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Grief is love with nowhere to go

 

January 1, 2020 | View PDF

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"Grief is just love with nowhere to go." -Jamie Alexander

In the fall of 2013, Sarah Echsner lost her younger brother to suicide.

"No matter how much time goes by, it doesn't really change how deeply wounded I feel," said Echsner. "It's something that I carry with me all the time."

Our community carries the collective grief for many who have chosen to take their own lives. We feel it, we think about it, but often, we don't talk about it. "Talking about him is helpful for me," said Echsner, "and I think a lot of people feel that way. Especially around the holidays, silence is worse."

The numbers say suicide is on the rise nationwide. Since 2000, the age-adjusted suicide rate in Colorado has jumped from 14 to 21.2 per 100,000 population. This rate is consistent with the other Rocky Mountain states, that collectively see more deaths by suicide than other states. Since 2015, there has been a concerning increase in suicide deaths among youth under-age the age of 18.

Suicide affects all age groups, but it is skewed significantly by gender. Men represent 76% of all suicide deaths in Colorado. Half of suicide deaths in Colorado are by firearm. Other major methods of death include hanging, strangulation or suffocation (27.7%) and drugs or other biological substances (12.7%). The three industries with the highest rates of suicide among employed Coloradans are construction, agriculture - forestry, fishing, and hunting - and transportation/warehousing.

So why is suicide on the rise? Lena Heilmann grew up in Niwot and graduated from Niwot High School in 2003. She also lost her sister to suicide in 2012. She is now the Colorado Youth Suicide Prevention Coordinator at CDPHE.

Heilmann stresses that suicide is a complex issue, and multiple factors contribute. Among these are financial stress, economic instability, isolation at home or in the workplace, sleep deprivation, and food insecurity - really, anything that makes life more challenging.

But for Heilmann, it is important to realize that experiences of suicide are on a continuum. Some feel suicidal despair, some feel suicidal despair along with ideation, and some attempt suicide but survive. For every one person who dies by suicide, 200-300 find themselves somewhere on the continuum. "There is embedded in that a more hopeful message, that the vast majority of those who have suicidal thoughts will not die of suicide," said Heilmann.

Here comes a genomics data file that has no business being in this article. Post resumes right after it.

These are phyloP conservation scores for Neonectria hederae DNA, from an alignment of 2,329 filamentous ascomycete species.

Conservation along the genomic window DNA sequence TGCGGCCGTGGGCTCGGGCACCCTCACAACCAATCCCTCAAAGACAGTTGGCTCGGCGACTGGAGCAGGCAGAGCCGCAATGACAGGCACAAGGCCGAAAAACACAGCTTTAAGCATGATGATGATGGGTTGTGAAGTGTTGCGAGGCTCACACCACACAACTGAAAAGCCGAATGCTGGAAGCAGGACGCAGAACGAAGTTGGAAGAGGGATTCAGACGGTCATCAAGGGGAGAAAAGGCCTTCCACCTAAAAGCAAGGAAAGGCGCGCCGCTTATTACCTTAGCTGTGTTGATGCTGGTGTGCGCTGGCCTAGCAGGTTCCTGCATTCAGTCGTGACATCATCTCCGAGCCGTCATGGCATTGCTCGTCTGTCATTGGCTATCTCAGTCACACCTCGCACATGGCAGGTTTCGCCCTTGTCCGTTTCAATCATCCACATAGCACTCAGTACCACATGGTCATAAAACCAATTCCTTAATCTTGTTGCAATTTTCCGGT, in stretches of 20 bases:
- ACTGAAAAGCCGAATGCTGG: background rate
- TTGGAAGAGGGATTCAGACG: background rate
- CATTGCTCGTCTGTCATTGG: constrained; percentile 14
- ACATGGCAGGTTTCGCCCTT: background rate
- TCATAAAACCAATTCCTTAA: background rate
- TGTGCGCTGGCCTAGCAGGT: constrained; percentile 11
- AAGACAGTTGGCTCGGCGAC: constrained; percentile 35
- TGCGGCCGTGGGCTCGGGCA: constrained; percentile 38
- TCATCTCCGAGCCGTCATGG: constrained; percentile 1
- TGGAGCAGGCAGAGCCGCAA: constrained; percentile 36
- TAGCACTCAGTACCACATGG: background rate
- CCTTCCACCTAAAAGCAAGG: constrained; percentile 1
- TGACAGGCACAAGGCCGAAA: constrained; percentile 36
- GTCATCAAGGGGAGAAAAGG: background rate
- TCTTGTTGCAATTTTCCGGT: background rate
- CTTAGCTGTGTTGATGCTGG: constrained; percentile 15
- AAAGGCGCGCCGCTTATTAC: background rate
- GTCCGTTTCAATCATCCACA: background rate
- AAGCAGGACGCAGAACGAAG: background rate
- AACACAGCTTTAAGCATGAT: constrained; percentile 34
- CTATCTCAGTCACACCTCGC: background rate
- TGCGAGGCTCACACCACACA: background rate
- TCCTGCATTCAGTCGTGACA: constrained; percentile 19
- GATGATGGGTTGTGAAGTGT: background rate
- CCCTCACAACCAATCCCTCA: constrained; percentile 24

So what is the best way to help someone struggling with suicidal thoughts?

"I wish I could say really helpful things about how to prevent it," said Echsner. "I've certainly thought about it a lot, but every situation is just different. The one thing they might have in common is that nobody needs to feel alone."

Echsner also hopes that, as a society, we can let go of the stigma against mental illness and embrace people as they are.

One resource the state provides is Colorado Crisis Services, a 24-hour hotline: 1-844-493-8255. The state also has providers who work with people suffering from suicidal despair. The period after someone has attempted suicide can be very challenging, and follow-up care is important. "We want to make sure all efforts are culturally appropriate and that the person can decide what sort of treatment that works best for them," said Heilmann.

For those dealing with suicide loss, language is important. Heilmann was quick to point out that people don't "commit" suicide, which makes it sound like a crime or a sin. 'Died by suicide' is the preferred terminology. "Framing it as a death seems like the most direct and authentic way to talk about the experience," said Heilmann.

Heilmann added that going to a support group helps many people process their grief. The American Foundation for Suicide Prevention and the Suicide Prevention Coalition of Colorado are both wonderful resources to that effect.

Echsner reiterated the sentiment. "I've created some relationships with people who have had significant losses, especially through suicide, there's a certain understanding, a camaraderie." Echsner also attended Hope Lights the Night, a candlelight ceremony put on by the Hope Coalition of Boulder to honor those lost to suicide.

When Echsner heard Jamie Alexander's quote, it hit home: "Grief is just love with nowhere to go."

Concerning her grief, Echsner said, "It feels like a black hole in my life, and I need to actively fill it with things that bring positivity. Otherwise, its force will fill it with coping mechanisms like addictions, toxic relationships..."

She has learned to channel her love for her brother into other pursuits--nature, song-writing, playing music, story-telling, and, as some readers might remember, making documentary films. "Even if it's just a small thing, honoring the person by intentionally lighting a candle for them in the evening. And it doesn't have to be your family member, it could be someone you just heard about, or never met." One of the most comforting things to Echsner is to connect with people who knew and appreciated her brother and miss him too.

During this interview, a song came on the radio, and the chorus pulsed through during a pause in the conversation, "I don't want to live like this, but I don't want to die."

It was a poignant reminder that all of us are struggling to find our way in life--and it is the responsibility of the whole community, as Heilmann said, to embrace "possibilities for ways to make people have lives worth living."

 

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